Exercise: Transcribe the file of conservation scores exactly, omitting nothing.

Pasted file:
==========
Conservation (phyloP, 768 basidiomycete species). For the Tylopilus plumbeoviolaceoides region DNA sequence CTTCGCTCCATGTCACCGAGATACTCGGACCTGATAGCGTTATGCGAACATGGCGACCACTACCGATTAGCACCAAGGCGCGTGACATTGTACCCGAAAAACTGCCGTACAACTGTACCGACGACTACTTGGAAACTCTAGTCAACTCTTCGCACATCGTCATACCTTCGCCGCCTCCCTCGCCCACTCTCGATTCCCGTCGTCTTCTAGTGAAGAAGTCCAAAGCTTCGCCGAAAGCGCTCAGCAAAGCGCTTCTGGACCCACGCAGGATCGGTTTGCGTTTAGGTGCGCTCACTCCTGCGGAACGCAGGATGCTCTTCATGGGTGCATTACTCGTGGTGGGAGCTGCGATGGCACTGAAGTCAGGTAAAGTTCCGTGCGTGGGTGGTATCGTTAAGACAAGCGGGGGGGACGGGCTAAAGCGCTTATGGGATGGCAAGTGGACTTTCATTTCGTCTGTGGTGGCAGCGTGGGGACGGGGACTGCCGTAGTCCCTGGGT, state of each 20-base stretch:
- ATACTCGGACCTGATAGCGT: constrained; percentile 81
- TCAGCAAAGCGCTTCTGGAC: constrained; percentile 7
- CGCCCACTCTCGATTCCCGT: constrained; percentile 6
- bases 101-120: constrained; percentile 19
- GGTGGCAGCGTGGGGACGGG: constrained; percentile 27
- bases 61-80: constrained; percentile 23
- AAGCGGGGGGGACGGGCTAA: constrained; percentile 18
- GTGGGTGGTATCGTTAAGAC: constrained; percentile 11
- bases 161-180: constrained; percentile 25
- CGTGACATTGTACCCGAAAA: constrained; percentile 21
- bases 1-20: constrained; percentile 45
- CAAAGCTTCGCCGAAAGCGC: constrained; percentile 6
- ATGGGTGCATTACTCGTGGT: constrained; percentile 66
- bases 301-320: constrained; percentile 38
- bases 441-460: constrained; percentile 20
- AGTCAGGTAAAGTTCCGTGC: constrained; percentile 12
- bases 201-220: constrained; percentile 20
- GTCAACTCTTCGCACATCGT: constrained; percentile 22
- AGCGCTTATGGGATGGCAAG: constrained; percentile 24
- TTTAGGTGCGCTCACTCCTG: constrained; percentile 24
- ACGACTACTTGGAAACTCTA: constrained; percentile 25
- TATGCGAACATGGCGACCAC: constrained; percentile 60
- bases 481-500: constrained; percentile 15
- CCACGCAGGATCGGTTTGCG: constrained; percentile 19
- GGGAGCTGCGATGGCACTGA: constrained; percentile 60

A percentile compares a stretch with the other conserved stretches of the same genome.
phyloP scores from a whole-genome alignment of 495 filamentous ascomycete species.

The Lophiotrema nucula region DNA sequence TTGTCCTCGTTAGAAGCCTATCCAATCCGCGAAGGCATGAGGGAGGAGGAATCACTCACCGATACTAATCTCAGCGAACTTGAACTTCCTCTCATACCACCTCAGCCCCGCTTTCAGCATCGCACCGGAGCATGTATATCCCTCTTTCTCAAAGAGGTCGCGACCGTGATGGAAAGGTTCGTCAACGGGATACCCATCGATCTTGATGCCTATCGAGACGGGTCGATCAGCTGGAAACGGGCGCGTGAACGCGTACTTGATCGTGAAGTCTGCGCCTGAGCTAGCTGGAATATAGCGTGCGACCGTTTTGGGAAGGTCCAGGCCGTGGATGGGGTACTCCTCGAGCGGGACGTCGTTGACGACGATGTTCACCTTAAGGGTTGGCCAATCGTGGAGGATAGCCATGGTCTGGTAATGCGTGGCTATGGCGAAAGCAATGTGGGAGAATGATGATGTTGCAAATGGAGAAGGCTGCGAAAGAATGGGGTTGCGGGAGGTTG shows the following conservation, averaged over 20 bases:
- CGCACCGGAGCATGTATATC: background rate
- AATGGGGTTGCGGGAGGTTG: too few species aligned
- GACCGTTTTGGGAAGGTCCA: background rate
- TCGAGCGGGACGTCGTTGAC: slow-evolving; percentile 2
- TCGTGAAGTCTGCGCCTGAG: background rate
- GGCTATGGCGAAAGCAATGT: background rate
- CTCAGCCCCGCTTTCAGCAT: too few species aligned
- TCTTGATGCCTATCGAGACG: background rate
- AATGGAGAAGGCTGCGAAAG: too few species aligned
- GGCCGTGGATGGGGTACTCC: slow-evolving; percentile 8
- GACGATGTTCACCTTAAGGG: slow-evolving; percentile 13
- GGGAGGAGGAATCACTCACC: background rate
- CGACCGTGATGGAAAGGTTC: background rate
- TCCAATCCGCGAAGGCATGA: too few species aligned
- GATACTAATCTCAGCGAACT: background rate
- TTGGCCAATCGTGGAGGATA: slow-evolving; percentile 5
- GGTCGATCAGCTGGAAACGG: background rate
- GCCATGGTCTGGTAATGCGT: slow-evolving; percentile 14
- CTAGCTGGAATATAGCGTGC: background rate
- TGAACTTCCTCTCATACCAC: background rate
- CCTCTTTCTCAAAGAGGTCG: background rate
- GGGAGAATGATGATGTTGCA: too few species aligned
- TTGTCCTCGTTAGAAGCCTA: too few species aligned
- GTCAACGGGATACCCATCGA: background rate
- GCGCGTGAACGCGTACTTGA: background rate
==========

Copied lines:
Conservation (phyloP, 768 basidiomycete species). For the Tylopilus plumbeoviolaceoides region DNA sequence CTTCGCTCCATGTCACCGAGATACTCGGACCTGATAGCGTTATGCGAACATGGCGACCACTACCGATTAGCACCAAGGCGCGTGACATTGTACCCGAAAAACTGCCGTACAACTGTACCGACGACTACTTGGAAACTCTAGTCAACTCTTCGCACATCGTCATACCTTCGCCGCCTCCCTCGCCCACTCTCGATTCCCGTCGTCTTCTAGTGAAGAAGTCCAAAGCTTCGCCGAAAGCGCTCAGCAAAGCGCTTCTGGACCCACGCAGGATCGGTTTGCGTTTAGGTGCGCTCACTCCTGCGGAACGCAGGATGCTCTTCATGGGTGCATTACTCGTGGTGGGAGCTGCGATGGCACTGAAGTCAGGTAAAGTTCCGTGCGTGGGTGGTATCGTTAAGACAAGCGGGGGGGACGGGCTAAAGCGCTTATGGGATGGCAAGTGGACTTTCATTTCGTCTGTGGTGGCAGCGTGGGGACGGGGACTGCCGTAGTCCCTGGGT, state of each 20-base stretch:
- ATACTCGGACCTGATAGCGT: constrained; percentile 81
- TCAGCAAAGCGCTTCTGGAC: constrained; percentile 7
- CGCCCACTCTCGATTCCCGT: constrained; percentile 6
- bases 101-120: constrained; percentile 19
- GGTGGCAGCGTGGGGACGGG: constrained; percentile 27
- bases 61-80: constrained; percentile 23
- AAGCGGGGGGGACGGGCTAA: constrained; percentile 18
- GTGGGTGGTATCGTTAAGAC: constrained; percentile 11
- bases 161-180: constrained; percentile 25
- CGTGACATTGTACCCGAAAA: constrained; percentile 21
- bases 1-20: constrained; percentile 45
- CAAAGCTTCGCCGAAAGCGC: constrained; percentile 6
- ATGGGTGCATTACTCGTGGT: constrained; percentile 66
- bases 301-320: constrained; percentile 38
- bases 441-460: constrained; percentile 20
- AGTCAGGTAAAGTTCCGTGC: constrained; percentile 12
- bases 201-220: constrained; percentile 20
- GTCAACTCTTCGCACATCGT: constrained; percentile 22
- AGCGCTTATGGGATGGCAAG: constrained; percentile 24
- TTTAGGTGCGCTCACTCCTG: constrained; percentile 24
- ACGACTACTTGGAAACTCTA: constrained; percentile 25
- TATGCGAACATGGCGACCAC: constrained; percentile 60
- bases 481-500: constrained; percentile 15
- CCACGCAGGATCGGTTTGCG: constrained; percentile 19
- GGGAGCTGCGATGGCACTGA: constrained; percentile 60

A percentile compares a stretch with the other conserved stretches of the same genome.
phyloP scores from a whole-genome alignment of 495 filamentous ascomycete species.

The Lophiotrema nucula region DNA sequence TTGTCCTCGTTAGAAGCCTATCCAATCCGCGAAGGCATGAGGGAGGAGGAATCACTCACCGATACTAATCTCAGCGAACTTGAACTTCCTCTCATACCACCTCAGCCCCGCTTTCAGCATCGCACCGGAGCATGTATATCCCTCTTTCTCAAAGAGGTCGCGACCGTGATGGAAAGGTTCGTCAACGGGATACCCATCGATCTTGATGCCTATCGAGACGGGTCGATCAGCTGGAAACGGGCGCGTGAACGCGTACTTGATCGTGAAGTCTGCGCCTGAGCTAGCTGGAATATAGCGTGCGACCGTTTTGGGAAGGTCCAGGCCGTGGATGGGGTACTCCTCGAGCGGGACGTCGTTGACGACGATGTTCACCTTAAGGGTTGGCCAATCGTGGAGGATAGCCATGGTCTGGTAATGCGTGGCTATGGCGAAAGCAATGTGGGAGAATGATGATGTTGCAAATGGAGAAGGCTGCGAAAGAATGGGGTTGCGGGAGGTTG shows the following conservation, averaged over 20 bases:
- CGCACCGGAGCATGTATATC: background rate
- AATGGGGTTGCGGGAGGTTG: too few species aligned
- GACCGTTTTGGGAAGGTCCA: background rate
- TCGAGCGGGACGTCGTTGAC: slow-evolving; percentile 2
- TCGTGAAGTCTGCGCCTGAG: background rate
- GGCTATGGCGAAAGCAATGT: background rate
- CTCAGCCCCGCTTTCAGCAT: too few species aligned
- TCTTGATGCCTATCGAGACG: background rate
- AATGGAGAAGGCTGCGAAAG: too few species aligned
- GGCCGTGGATGGGGTACTCC: slow-evolving; percentile 8
- GACGATGTTCACCTTAAGGG: slow-evolving; percentile 13
- GGGAGGAGGAATCACTCACC: background rate
- CGACCGTGATGGAAAGGTTC: background rate
- TCCAATCCGCGAAGGCATGA: too few species aligned
- GATACTAATCTCAGCGAACT: background rate
- TTGGCCAATCGTGGAGGATA: slow-evolving; percentile 5
- GGTCGATCAGCTGGAAACGG: background rate
- GCCATGGTCTGGTAATGCGT: slow-evolving; percentile 14
- CTAGCTGGAATATAGCGTGC: background rate
- TGAACTTCCTCTCATACCAC: background rate
- CCTCTTTCTCAAAGAGGTCG: background rate
- GGGAGAATGATGATGTTGCA: too few species aligned
- TTGTCCTCGTTAGAAGCCTA: too few species aligned
- GTCAACGGGATACCCATCGA: background rate
- GCGCGTGAACGCGTACTTGA: background rate